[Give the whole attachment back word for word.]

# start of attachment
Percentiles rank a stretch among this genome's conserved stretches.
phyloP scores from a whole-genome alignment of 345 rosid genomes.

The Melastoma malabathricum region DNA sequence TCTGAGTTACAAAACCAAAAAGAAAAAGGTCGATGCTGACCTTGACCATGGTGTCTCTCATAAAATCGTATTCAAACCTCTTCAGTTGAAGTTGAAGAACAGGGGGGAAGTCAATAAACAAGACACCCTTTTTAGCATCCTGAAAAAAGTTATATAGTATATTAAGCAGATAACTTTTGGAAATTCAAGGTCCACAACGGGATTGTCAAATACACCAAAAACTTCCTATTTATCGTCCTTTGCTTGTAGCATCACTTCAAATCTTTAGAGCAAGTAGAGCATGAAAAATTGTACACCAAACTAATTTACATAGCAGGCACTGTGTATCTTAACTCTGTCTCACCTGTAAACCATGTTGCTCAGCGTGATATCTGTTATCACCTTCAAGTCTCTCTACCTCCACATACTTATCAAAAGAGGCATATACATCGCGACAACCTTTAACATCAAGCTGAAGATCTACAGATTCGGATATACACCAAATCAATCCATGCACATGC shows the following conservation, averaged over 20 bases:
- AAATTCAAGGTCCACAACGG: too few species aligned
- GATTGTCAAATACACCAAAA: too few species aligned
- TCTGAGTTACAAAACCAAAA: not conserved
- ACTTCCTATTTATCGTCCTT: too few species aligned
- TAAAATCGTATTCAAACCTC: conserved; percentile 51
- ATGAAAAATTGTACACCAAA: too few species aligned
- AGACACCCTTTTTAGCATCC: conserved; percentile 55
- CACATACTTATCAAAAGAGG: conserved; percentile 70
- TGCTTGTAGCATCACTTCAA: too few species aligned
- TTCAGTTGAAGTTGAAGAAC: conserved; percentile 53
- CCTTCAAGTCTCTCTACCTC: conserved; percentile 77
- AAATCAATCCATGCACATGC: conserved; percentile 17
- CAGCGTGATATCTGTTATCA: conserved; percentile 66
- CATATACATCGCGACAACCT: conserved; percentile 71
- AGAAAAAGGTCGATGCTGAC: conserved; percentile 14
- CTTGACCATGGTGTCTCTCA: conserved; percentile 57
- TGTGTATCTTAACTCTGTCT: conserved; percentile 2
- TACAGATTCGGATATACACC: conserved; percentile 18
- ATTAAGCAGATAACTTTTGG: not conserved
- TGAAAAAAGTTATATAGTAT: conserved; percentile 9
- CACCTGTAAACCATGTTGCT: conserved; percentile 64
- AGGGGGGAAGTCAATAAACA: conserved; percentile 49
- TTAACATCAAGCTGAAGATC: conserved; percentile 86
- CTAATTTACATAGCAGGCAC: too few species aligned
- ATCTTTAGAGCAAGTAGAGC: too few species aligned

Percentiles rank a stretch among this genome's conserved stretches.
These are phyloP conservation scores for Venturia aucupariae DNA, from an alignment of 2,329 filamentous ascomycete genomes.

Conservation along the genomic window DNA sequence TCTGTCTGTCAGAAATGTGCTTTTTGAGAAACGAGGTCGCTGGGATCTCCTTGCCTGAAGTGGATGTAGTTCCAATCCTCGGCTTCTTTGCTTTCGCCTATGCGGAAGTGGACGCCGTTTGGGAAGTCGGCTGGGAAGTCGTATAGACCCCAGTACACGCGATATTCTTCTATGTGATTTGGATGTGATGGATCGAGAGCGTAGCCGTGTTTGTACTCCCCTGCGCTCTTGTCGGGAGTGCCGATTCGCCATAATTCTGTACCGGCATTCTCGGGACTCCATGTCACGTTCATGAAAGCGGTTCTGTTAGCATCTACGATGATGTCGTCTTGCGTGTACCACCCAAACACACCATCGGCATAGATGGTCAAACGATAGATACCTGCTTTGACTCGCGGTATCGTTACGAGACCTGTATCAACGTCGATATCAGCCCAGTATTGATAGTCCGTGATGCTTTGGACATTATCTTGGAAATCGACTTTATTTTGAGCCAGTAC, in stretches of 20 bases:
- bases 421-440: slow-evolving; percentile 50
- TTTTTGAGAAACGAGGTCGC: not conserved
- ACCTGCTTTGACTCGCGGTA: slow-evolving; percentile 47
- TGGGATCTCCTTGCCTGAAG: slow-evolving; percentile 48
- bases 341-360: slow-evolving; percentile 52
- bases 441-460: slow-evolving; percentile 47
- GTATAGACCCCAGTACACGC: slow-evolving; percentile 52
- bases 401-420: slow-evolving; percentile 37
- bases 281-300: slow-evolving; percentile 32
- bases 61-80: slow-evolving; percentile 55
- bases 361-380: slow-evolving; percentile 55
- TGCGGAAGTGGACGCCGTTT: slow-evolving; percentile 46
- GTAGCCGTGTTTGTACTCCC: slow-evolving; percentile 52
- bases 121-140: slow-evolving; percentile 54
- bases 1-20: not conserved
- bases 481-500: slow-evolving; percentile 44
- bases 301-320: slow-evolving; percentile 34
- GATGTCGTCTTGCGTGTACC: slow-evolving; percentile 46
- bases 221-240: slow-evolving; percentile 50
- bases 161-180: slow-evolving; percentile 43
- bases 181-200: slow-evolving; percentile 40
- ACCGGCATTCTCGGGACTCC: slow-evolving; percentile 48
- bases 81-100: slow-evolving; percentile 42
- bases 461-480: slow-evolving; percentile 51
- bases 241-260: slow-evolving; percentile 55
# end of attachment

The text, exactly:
Percentiles rank a stretch among this genome's conserved stretches.
phyloP scores from a whole-genome alignment of 345 rosid genomes.

The Melastoma malabathricum region DNA sequence TCTGAGTTACAAAACCAAAAAGAAAAAGGTCGATGCTGACCTTGACCATGGTGTCTCTCATAAAATCGTATTCAAACCTCTTCAGTTGAAGTTGAAGAACAGGGGGGAAGTCAATAAACAAGACACCCTTTTTAGCATCCTGAAAAAAGTTATATAGTATATTAAGCAGATAACTTTTGGAAATTCAAGGTCCACAACGGGATTGTCAAATACACCAAAAACTTCCTATTTATCGTCCTTTGCTTGTAGCATCACTTCAAATCTTTAGAGCAAGTAGAGCATGAAAAATTGTACACCAAACTAATTTACATAGCAGGCACTGTGTATCTTAACTCTGTCTCACCTGTAAACCATGTTGCTCAGCGTGATATCTGTTATCACCTTCAAGTCTCTCTACCTCCACATACTTATCAAAAGAGGCATATACATCGCGACAACCTTTAACATCAAGCTGAAGATCTACAGATTCGGATATACACCAAATCAATCCATGCACATGC shows the following conservation, averaged over 20 bases:
- AAATTCAAGGTCCACAACGG: too few species aligned
- GATTGTCAAATACACCAAAA: too few species aligned
- TCTGAGTTACAAAACCAAAA: not conserved
- ACTTCCTATTTATCGTCCTT: too few species aligned
- TAAAATCGTATTCAAACCTC: conserved; percentile 51
- ATGAAAAATTGTACACCAAA: too few species aligned
- AGACACCCTTTTTAGCATCC: conserved; percentile 55
- CACATACTTATCAAAAGAGG: conserved; percentile 70
- TGCTTGTAGCATCACTTCAA: too few species aligned
- TTCAGTTGAAGTTGAAGAAC: conserved; percentile 53
- CCTTCAAGTCTCTCTACCTC: conserved; percentile 77
- AAATCAATCCATGCACATGC: conserved; percentile 17
- CAGCGTGATATCTGTTATCA: conserved; percentile 66
- CATATACATCGCGACAACCT: conserved; percentile 71
- AGAAAAAGGTCGATGCTGAC: conserved; percentile 14
- CTTGACCATGGTGTCTCTCA: conserved; percentile 57
- TGTGTATCTTAACTCTGTCT: conserved; percentile 2
- TACAGATTCGGATATACACC: conserved; percentile 18
- ATTAAGCAGATAACTTTTGG: not conserved
- TGAAAAAAGTTATATAGTAT: conserved; percentile 9
- CACCTGTAAACCATGTTGCT: conserved; percentile 64
- AGGGGGGAAGTCAATAAACA: conserved; percentile 49
- TTAACATCAAGCTGAAGATC: conserved; percentile 86
- CTAATTTACATAGCAGGCAC: too few species aligned
- ATCTTTAGAGCAAGTAGAGC: too few species aligned

Percentiles rank a stretch among this genome's conserved stretches.
These are phyloP conservation scores for Venturia aucupariae DNA, from an alignment of 2,329 filamentous ascomycete genomes.

Conservation along the genomic window DNA sequence TCTGTCTGTCAGAAATGTGCTTTTTGAGAAACGAGGTCGCTGGGATCTCCTTGCCTGAAGTGGATGTAGTTCCAATCCTCGGCTTCTTTGCTTTCGCCTATGCGGAAGTGGACGCCGTTTGGGAAGTCGGCTGGGAAGTCGTATAGACCCCAGTACACGCGATATTCTTCTATGTGATTTGGATGTGATGGATCGAGAGCGTAGCCGTGTTTGTACTCCCCTGCGCTCTTGTCGGGAGTGCCGATTCGCCATAATTCTGTACCGGCATTCTCGGGACTCCATGTCACGTTCATGAAAGCGGTTCTGTTAGCATCTACGATGATGTCGTCTTGCGTGTACCACCCAAACACACCATCGGCATAGATGGTCAAACGATAGATACCTGCTTTGACTCGCGGTATCGTTACGAGACCTGTATCAACGTCGATATCAGCCCAGTATTGATAGTCCGTGATGCTTTGGACATTATCTTGGAAATCGACTTTATTTTGAGCCAGTAC, in stretches of 20 bases:
- bases 421-440: slow-evolving; percentile 50
- TTTTTGAGAAACGAGGTCGC: not conserved
- ACCTGCTTTGACTCGCGGTA: slow-evolving; percentile 47
- TGGGATCTCCTTGCCTGAAG: slow-evolving; percentile 48
- bases 341-360: slow-evolving; percentile 52
- bases 441-460: slow-evolving; percentile 47
- GTATAGACCCCAGTACACGC: slow-evolving; percentile 52
- bases 401-420: slow-evolving; percentile 37
- bases 281-300: slow-evolving; percentile 32
- bases 61-80: slow-evolving; percentile 55
- bases 361-380: slow-evolving; percentile 55
- TGCGGAAGTGGACGCCGTTT: slow-evolving; percentile 46
- GTAGCCGTGTTTGTACTCCC: slow-evolving; percentile 52
- bases 121-140: slow-evolving; percentile 54
- bases 1-20: not conserved
- bases 481-500: slow-evolving; percentile 44
- bases 301-320: slow-evolving; percentile 34
- GATGTCGTCTTGCGTGTACC: slow-evolving; percentile 46
- bases 221-240: slow-evolving; percentile 50
- bases 161-180: slow-evolving; percentile 43
- bases 181-200: slow-evolving; percentile 40
- ACCGGCATTCTCGGGACTCC: slow-evolving; percentile 48
- bases 81-100: slow-evolving; percentile 42
- bases 461-480: slow-evolving; percentile 51
- bases 241-260: slow-evolving; percentile 55